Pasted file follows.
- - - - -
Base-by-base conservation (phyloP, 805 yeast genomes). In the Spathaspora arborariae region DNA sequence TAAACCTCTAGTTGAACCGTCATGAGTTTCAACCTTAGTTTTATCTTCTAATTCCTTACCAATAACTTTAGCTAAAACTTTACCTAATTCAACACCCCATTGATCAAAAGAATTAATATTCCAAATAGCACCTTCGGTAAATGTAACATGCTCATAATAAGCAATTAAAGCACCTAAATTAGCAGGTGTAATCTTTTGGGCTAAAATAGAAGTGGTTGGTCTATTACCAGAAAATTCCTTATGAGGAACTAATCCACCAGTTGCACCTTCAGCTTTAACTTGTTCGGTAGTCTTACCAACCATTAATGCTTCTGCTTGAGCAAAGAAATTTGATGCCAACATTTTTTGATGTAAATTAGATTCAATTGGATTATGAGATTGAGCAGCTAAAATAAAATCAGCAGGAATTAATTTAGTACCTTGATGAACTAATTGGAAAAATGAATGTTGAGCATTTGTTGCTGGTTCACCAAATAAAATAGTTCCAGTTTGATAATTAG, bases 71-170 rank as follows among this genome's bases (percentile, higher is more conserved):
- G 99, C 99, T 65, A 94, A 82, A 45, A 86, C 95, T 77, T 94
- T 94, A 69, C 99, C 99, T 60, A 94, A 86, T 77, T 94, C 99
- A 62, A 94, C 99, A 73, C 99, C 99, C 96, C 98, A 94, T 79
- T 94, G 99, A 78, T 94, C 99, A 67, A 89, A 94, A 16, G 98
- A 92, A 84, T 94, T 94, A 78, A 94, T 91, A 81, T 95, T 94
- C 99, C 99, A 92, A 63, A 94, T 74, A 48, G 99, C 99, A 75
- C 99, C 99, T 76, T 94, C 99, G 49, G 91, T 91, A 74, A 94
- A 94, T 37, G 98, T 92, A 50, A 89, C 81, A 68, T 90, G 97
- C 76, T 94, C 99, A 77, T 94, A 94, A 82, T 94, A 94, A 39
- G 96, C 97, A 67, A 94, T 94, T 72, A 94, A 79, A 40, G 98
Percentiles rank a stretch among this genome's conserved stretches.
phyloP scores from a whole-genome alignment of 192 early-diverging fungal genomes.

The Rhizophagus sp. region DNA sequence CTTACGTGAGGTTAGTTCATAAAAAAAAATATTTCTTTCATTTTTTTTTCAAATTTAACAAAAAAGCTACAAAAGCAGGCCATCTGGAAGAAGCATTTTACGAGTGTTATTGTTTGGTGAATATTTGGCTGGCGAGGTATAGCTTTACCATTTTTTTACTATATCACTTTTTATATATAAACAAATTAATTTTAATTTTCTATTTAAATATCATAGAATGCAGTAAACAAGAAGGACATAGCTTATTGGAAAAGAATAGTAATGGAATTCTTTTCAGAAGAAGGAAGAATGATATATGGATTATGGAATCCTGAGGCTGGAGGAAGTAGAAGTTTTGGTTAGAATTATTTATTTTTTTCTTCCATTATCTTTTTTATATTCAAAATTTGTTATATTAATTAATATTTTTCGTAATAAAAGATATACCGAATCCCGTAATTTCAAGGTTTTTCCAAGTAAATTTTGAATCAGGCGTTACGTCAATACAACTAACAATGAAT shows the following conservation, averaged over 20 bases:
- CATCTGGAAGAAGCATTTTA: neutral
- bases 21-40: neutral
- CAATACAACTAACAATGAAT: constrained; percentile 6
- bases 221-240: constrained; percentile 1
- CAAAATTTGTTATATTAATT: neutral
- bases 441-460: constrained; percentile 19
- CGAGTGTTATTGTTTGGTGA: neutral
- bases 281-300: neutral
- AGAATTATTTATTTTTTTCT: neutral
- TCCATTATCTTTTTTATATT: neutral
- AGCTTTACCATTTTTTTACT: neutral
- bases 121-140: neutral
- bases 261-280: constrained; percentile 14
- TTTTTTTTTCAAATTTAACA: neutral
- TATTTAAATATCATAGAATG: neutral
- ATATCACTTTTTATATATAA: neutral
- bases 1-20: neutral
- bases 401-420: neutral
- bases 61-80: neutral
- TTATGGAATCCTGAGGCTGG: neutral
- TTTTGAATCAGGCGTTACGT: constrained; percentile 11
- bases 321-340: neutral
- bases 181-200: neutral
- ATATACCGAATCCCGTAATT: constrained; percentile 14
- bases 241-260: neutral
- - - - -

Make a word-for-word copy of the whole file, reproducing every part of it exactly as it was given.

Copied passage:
Base-by-base conservation (phyloP, 805 yeast genomes). In the Spathaspora arborariae region DNA sequence TAAACCTCTAGTTGAACCGTCATGAGTTTCAACCTTAGTTTTATCTTCTAATTCCTTACCAATAACTTTAGCTAAAACTTTACCTAATTCAACACCCCATTGATCAAAAGAATTAATATTCCAAATAGCACCTTCGGTAAATGTAACATGCTCATAATAAGCAATTAAAGCACCTAAATTAGCAGGTGTAATCTTTTGGGCTAAAATAGAAGTGGTTGGTCTATTACCAGAAAATTCCTTATGAGGAACTAATCCACCAGTTGCACCTTCAGCTTTAACTTGTTCGGTAGTCTTACCAACCATTAATGCTTCTGCTTGAGCAAAGAAATTTGATGCCAACATTTTTTGATGTAAATTAGATTCAATTGGATTATGAGATTGAGCAGCTAAAATAAAATCAGCAGGAATTAATTTAGTACCTTGATGAACTAATTGGAAAAATGAATGTTGAGCATTTGTTGCTGGTTCACCAAATAAAATAGTTCCAGTTTGATAATTAG, bases 71-170 rank as follows among this genome's bases (percentile, higher is more conserved):
- G 99, C 99, T 65, A 94, A 82, A 45, A 86, C 95, T 77, T 94
- T 94, A 69, C 99, C 99, T 60, A 94, A 86, T 77, T 94, C 99
- A 62, A 94, C 99, A 73, C 99, C 99, C 96, C 98, A 94, T 79
- T 94, G 99, A 78, T 94, C 99, A 67, A 89, A 94, A 16, G 98
- A 92, A 84, T 94, T 94, A 78, A 94, T 91, A 81, T 95, T 94
- C 99, C 99, A 92, A 63, A 94, T 74, A 48, G 99, C 99, A 75
- C 99, C 99, T 76, T 94, C 99, G 49, G 91, T 91, A 74, A 94
- A 94, T 37, G 98, T 92, A 50, A 89, C 81, A 68, T 90, G 97
- C 76, T 94, C 99, A 77, T 94, A 94, A 82, T 94, A 94, A 39
- G 96, C 97, A 67, A 94, T 94, T 72, A 94, A 79, A 40, G 98
Percentiles rank a stretch among this genome's conserved stretches.
phyloP scores from a whole-genome alignment of 192 early-diverging fungal genomes.

The Rhizophagus sp. region DNA sequence CTTACGTGAGGTTAGTTCATAAAAAAAAATATTTCTTTCATTTTTTTTTCAAATTTAACAAAAAAGCTACAAAAGCAGGCCATCTGGAAGAAGCATTTTACGAGTGTTATTGTTTGGTGAATATTTGGCTGGCGAGGTATAGCTTTACCATTTTTTTACTATATCACTTTTTATATATAAACAAATTAATTTTAATTTTCTATTTAAATATCATAGAATGCAGTAAACAAGAAGGACATAGCTTATTGGAAAAGAATAGTAATGGAATTCTTTTCAGAAGAAGGAAGAATGATATATGGATTATGGAATCCTGAGGCTGGAGGAAGTAGAAGTTTTGGTTAGAATTATTTATTTTTTTCTTCCATTATCTTTTTTATATTCAAAATTTGTTATATTAATTAATATTTTTCGTAATAAAAGATATACCGAATCCCGTAATTTCAAGGTTTTTCCAAGTAAATTTTGAATCAGGCGTTACGTCAATACAACTAACAATGAAT shows the following conservation, averaged over 20 bases:
- CATCTGGAAGAAGCATTTTA: neutral
- bases 21-40: neutral
- CAATACAACTAACAATGAAT: constrained; percentile 6
- bases 221-240: constrained; percentile 1
- CAAAATTTGTTATATTAATT: neutral
- bases 441-460: constrained; percentile 19
- CGAGTGTTATTGTTTGGTGA: neutral
- bases 281-300: neutral
- AGAATTATTTATTTTTTTCT: neutral
- TCCATTATCTTTTTTATATT: neutral
- AGCTTTACCATTTTTTTACT: neutral
- bases 121-140: neutral
- bases 261-280: constrained; percentile 14
- TTTTTTTTTCAAATTTAACA: neutral
- TATTTAAATATCATAGAATG: neutral
- ATATCACTTTTTATATATAA: neutral
- bases 1-20: neutral
- bases 401-420: neutral
- bases 61-80: neutral
- TTATGGAATCCTGAGGCTGG: neutral
- TTTTGAATCAGGCGTTACGT: constrained; percentile 11
- bases 321-340: neutral
- bases 181-200: neutral
- ATATACCGAATCCCGTAATT: constrained; percentile 14
- bases 241-260: neutral